As a maker of computer-related devices, Advanced Micro Devices, Inc. knew that hacking represented a risk to its business. But the complaint for this class action claims that it made statements to the public about security without acknowledging that its processor chips were vulnerable to threats that already existed.
The class for this action is all persons who acquired common shares of AMD between February 21, 2017 and January 11, 2018 and were damaged at the corrective revelations.
AMD make semiconductor products, including microprocessors, embedded microprocessors, chipsets, graphics, video, and multimedia products, which it sells around the world.
In its filings with the Securities and Exchange Commission (SEC) for the fourth quarter and year end of 2016, and for the first, second, and third quarters of 2017, AMD made statements about the risks to its business posed by breaches of security. In nearly the same wording each time, the company made statements such as the following:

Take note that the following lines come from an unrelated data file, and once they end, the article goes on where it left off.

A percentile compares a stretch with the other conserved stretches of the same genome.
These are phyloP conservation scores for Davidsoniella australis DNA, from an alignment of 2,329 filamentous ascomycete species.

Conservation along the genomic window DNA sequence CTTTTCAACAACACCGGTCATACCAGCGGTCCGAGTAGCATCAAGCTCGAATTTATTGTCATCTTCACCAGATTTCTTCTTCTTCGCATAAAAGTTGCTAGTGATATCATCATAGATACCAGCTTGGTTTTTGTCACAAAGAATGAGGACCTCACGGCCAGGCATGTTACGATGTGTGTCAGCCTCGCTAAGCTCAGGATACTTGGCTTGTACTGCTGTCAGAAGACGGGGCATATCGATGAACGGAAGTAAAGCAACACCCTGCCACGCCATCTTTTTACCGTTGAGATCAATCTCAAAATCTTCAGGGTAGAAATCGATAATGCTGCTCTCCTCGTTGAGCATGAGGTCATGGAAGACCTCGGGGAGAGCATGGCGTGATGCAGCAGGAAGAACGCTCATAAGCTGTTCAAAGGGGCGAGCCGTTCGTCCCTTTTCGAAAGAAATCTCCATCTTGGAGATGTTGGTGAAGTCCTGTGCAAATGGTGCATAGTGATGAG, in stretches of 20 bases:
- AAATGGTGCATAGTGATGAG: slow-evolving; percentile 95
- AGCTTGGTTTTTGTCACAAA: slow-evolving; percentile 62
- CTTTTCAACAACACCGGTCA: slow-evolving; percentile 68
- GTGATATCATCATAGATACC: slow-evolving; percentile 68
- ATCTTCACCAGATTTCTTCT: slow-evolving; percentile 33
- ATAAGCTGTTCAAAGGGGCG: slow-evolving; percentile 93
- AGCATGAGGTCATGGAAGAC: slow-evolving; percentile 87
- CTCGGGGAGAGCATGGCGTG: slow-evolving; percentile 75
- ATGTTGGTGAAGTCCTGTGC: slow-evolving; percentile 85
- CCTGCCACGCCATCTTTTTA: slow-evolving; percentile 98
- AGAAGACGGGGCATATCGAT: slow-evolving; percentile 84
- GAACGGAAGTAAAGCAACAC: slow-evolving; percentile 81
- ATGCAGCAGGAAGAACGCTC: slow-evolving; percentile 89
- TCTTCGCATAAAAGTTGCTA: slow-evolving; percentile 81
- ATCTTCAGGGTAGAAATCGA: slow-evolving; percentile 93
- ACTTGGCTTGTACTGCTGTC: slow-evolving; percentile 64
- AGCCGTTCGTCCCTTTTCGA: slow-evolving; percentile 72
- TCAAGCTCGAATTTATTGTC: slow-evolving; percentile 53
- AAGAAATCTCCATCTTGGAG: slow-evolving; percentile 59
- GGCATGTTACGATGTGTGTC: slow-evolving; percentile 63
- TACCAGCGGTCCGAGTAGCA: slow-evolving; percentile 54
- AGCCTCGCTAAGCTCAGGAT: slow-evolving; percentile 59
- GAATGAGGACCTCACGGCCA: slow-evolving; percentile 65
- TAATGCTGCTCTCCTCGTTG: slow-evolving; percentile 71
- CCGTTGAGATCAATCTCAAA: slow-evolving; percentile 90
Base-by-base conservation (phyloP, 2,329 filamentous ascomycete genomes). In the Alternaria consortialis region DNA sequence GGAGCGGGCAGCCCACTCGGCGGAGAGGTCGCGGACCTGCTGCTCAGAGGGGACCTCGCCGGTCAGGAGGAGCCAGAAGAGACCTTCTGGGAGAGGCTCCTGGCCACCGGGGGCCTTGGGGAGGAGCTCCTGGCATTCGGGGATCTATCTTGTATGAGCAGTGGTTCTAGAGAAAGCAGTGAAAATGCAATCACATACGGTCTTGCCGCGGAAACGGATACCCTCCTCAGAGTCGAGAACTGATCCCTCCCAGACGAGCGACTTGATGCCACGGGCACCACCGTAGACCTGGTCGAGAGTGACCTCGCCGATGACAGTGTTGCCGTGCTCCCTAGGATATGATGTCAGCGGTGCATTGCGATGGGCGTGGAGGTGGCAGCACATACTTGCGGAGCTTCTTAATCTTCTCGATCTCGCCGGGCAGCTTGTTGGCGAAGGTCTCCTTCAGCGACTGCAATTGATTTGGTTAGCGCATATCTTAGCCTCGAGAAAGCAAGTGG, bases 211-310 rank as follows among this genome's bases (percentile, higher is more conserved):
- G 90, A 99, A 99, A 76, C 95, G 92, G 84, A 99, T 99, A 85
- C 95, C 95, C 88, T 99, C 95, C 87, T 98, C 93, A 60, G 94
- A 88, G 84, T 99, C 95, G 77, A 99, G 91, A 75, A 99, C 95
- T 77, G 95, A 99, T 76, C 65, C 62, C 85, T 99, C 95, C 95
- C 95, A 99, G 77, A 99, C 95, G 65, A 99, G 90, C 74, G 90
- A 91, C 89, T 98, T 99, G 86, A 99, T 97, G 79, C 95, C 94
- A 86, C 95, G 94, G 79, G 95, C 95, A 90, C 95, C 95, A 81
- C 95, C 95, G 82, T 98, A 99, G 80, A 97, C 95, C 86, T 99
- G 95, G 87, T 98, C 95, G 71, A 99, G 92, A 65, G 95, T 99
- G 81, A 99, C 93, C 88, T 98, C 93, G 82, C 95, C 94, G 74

According to the complaint, the company’s statements were misleading because, despite giving the impression that the company was very attentive to security, they did not disclose that AMD’s processor chips had a fundamental flaw that made them vulnerable to hacking.
On January 3, 2018, news outlets announced that Google’s Project Zero security team had found security vulnerabilities in processors built by Intel, AMD, and other chipmakers. One of these, Spectre, allowed hackers to obtain passwords and other sensitive data from computers.
The same day, the complaint says, a spokesperson for AMD admitted that AMD chips were vulnerable to one variant of Spectre, but claimed that there was “near zero risk” that it was vulnerable to the other.
But on January 11, AMD issued a press release that admitted that its chips were vulnerable to both variants of Spectre. The press release, as quoted in the complaint, also provided information about efforts to devise patches and/or updates to protect against the vulnerabilities. At the news, the company’s stock price fell by almost one percent.
The complaint claims that the company’s previous statements, indicating attention to security, were violations of Sections 10(b) and 20(a) of the Securities Exchange Act of 1934.